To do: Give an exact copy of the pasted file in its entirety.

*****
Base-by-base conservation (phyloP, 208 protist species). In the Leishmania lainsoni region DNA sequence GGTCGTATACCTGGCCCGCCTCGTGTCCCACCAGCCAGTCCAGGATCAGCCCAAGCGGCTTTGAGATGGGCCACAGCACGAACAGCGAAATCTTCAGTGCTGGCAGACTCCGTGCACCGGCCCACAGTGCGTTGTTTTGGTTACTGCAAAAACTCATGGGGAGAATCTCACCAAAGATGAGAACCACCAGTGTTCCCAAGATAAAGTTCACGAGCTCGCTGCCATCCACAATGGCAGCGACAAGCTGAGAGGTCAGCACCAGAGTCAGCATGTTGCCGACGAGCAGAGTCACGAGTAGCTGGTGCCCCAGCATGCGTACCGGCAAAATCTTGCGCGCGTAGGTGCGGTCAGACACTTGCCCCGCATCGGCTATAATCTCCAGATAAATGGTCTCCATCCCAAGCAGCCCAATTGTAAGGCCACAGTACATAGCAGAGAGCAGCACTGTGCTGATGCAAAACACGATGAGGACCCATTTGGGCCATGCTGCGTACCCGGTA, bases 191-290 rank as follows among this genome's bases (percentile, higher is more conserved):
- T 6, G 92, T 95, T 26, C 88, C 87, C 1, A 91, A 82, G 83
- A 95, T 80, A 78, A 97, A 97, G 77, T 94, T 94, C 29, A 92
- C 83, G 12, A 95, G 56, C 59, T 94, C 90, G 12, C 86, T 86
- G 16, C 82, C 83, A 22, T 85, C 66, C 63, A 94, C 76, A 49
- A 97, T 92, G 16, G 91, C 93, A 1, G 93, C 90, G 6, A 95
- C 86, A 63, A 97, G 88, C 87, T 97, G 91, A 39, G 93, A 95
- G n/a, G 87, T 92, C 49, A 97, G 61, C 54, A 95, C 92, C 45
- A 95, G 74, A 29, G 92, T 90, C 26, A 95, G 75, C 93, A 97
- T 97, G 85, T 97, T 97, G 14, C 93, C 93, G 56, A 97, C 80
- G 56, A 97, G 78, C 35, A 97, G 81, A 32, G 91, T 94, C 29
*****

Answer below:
Base-by-base conservation (phyloP, 208 protist species). In the Leishmania lainsoni region DNA sequence GGTCGTATACCTGGCCCGCCTCGTGTCCCACCAGCCAGTCCAGGATCAGCCCAAGCGGCTTTGAGATGGGCCACAGCACGAACAGCGAAATCTTCAGTGCTGGCAGACTCCGTGCACCGGCCCACAGTGCGTTGTTTTGGTTACTGCAAAAACTCATGGGGAGAATCTCACCAAAGATGAGAACCACCAGTGTTCCCAAGATAAAGTTCACGAGCTCGCTGCCATCCACAATGGCAGCGACAAGCTGAGAGGTCAGCACCAGAGTCAGCATGTTGCCGACGAGCAGAGTCACGAGTAGCTGGTGCCCCAGCATGCGTACCGGCAAAATCTTGCGCGCGTAGGTGCGGTCAGACACTTGCCCCGCATCGGCTATAATCTCCAGATAAATGGTCTCCATCCCAAGCAGCCCAATTGTAAGGCCACAGTACATAGCAGAGAGCAGCACTGTGCTGATGCAAAACACGATGAGGACCCATTTGGGCCATGCTGCGTACCCGGTA, bases 191-290 rank as follows among this genome's bases (percentile, higher is more conserved):
- T 6, G 92, T 95, T 26, C 88, C 87, C 1, A 91, A 82, G 83
- A 95, T 80, A 78, A 97, A 97, G 77, T 94, T 94, C 29, A 92
- C 83, G 12, A 95, G 56, C 59, T 94, C 90, G 12, C 86, T 86
- G 16, C 82, C 83, A 22, T 85, C 66, C 63, A 94, C 76, A 49
- A 97, T 92, G 16, G 91, C 93, A 1, G 93, C 90, G 6, A 95
- C 86, A 63, A 97, G 88, C 87, T 97, G 91, A 39, G 93, A 95
- G n/a, G 87, T 92, C 49, A 97, G 61, C 54, A 95, C 92, C 45
- A 95, G 74, A 29, G 92, T 90, C 26, A 95, G 75, C 93, A 97
- T 97, G 85, T 97, T 97, G 14, C 93, C 93, G 56, A 97, C 80
- G 56, A 97, G 78, C 35, A 97, G 81, A 32, G 91, T 94, C 29